Siobhan Roberts - photo by Christopher Wahl
Siobhan Roberts is a Canadian author and science journalist. She is working on a biography of the mathematical logician Verena Huber-Dyson, forthcoming from Pantheon.
Lately, her work is to be found in The New York Times Science Times, The New York Times Magazine, and MIT Technology Review. Over the years she’s contributed to The New Yorker Elements blog, Quanta, The Walrus, The Globe and Mail, The Toronto Star, The National Post, The Guardian, The Mathematical Intelligencer, Maisonneuve, Canadian Geographic, Smithsonian, among other publications.
Her latest book is Genius at Play, The Curious Mind of John Horton Conway. While writing the Conway biography, she was a Director’s Visitor at the Institute for Advanced Study, in Princeton, and a Fellow at the Leon Levy Center for Biography, at the CUNY Graduate Center in New York City. In 2017 she won the JPBM Communications Award for Expository and Popular Books, bestowed by the American Mathematical Society and the Mathematical Association of America (putting her in good company with previous recipients James Gleick and Sylvia Nasar). Genius at Play was longlisted for the RBC Taylor Prize for Literary Non-Fiction and the BC National Award for Canadian Non-Fiction.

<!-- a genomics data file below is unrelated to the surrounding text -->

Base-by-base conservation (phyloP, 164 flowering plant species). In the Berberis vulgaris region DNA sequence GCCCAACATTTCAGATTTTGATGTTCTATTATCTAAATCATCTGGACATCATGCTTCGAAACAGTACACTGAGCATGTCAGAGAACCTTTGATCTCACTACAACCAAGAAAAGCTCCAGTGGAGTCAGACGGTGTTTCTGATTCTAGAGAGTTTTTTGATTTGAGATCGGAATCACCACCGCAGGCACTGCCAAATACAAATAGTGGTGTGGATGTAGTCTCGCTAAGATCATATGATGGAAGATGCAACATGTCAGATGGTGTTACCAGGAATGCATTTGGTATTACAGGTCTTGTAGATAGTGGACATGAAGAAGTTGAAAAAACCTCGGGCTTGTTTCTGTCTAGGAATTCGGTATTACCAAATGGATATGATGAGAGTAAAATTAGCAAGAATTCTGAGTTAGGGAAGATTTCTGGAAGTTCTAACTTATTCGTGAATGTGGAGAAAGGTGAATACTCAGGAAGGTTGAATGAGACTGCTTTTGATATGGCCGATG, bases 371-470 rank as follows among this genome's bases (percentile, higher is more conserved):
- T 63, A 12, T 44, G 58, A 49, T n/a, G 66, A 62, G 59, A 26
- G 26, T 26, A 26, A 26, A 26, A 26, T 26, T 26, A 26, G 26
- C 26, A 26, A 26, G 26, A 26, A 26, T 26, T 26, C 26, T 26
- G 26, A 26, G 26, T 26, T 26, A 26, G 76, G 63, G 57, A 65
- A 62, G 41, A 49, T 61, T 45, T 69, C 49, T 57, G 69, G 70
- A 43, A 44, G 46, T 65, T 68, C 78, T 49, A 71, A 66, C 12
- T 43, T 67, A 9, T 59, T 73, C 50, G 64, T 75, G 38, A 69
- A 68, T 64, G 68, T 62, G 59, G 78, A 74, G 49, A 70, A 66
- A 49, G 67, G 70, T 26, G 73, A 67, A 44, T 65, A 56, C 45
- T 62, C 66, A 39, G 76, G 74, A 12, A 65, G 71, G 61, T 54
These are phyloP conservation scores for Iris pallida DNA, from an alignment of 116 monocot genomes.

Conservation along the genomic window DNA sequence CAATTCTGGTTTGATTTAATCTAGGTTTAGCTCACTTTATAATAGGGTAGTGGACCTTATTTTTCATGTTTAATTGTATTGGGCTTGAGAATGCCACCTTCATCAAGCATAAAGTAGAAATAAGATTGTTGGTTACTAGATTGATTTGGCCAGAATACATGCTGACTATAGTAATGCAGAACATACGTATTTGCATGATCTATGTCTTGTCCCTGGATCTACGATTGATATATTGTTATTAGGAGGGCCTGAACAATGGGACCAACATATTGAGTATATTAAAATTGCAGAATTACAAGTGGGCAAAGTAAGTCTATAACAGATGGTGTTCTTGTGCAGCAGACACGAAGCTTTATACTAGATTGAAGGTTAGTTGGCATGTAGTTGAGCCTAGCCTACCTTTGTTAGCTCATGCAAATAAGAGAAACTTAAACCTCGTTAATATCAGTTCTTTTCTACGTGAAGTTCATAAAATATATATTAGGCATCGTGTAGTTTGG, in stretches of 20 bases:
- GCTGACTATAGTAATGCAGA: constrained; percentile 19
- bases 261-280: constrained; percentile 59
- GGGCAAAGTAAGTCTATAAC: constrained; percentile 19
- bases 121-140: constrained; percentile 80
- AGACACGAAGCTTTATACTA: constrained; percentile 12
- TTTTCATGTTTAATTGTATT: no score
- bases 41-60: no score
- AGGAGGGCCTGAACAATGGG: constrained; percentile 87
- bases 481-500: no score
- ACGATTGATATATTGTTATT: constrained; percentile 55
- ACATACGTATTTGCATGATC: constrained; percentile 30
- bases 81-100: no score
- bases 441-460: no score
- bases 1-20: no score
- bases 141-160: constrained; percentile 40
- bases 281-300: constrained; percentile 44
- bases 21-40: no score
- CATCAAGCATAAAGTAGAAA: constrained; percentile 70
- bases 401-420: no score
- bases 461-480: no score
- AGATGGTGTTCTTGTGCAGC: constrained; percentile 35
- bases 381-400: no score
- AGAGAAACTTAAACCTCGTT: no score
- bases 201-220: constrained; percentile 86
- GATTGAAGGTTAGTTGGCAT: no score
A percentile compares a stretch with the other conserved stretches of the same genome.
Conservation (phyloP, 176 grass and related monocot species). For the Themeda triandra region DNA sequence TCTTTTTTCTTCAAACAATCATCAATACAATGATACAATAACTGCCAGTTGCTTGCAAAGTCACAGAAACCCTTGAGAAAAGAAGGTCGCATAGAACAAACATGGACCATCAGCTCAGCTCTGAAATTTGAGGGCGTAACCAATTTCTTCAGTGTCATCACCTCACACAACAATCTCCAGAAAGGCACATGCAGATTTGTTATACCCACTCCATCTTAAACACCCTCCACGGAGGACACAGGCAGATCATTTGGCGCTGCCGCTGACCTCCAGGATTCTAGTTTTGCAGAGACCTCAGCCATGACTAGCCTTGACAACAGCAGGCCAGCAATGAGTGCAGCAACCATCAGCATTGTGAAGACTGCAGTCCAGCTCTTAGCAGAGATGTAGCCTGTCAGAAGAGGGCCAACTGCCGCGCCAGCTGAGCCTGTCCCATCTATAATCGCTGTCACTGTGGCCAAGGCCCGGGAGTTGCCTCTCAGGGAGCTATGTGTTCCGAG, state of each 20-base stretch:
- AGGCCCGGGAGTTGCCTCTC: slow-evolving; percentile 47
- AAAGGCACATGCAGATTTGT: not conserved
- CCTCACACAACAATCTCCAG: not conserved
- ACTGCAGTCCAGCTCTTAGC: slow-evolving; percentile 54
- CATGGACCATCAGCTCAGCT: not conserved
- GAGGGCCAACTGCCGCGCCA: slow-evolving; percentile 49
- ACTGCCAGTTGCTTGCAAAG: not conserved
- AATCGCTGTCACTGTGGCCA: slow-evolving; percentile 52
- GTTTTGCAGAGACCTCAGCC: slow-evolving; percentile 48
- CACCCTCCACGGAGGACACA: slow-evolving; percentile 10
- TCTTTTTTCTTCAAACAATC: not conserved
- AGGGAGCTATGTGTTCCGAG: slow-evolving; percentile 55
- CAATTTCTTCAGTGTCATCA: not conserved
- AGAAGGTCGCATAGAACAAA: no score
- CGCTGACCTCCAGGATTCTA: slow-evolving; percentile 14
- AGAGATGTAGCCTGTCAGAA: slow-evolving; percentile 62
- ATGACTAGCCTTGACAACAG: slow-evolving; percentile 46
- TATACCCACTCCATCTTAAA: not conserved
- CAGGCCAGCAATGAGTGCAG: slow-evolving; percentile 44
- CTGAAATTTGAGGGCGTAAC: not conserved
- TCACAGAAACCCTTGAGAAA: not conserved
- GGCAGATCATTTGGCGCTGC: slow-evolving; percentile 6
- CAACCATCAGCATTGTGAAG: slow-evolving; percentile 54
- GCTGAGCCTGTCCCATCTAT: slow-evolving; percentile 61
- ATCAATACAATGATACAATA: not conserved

Her previous books are Wind Wizard: Alan G. Davenport and the Art of Wind Engineering (Princeton University Press, 2012), winner of the CSCE W. Gordon Plewes History Award; and King of Infinite Space: Donald Coxeter, The Man Who Saved Geometry (Bloomsbury, 2006), winner of the Mathematical Association of America’s 2009 Euler Prize for expanding the public’s view of mathematics.
She also wrote and produced a documentary film about Coxeter, The Man Who Saved Geometry, for TVOntario’s The View From Here (September 2009).
She has won a few National Magazine Awards—writing about “the river of dust” at the National Archives in Ottawa; that time the FBI came calling at Winnipeg’s level-4 National Microbiology Laboratory; how crisis and paradox combine to produce revolutionary physics at Waterloo’s Perimeter Institute (or so physicists hope); and Donald Coxeter’s final journey, to a geometry conference in Budapest at the age of ninety-three.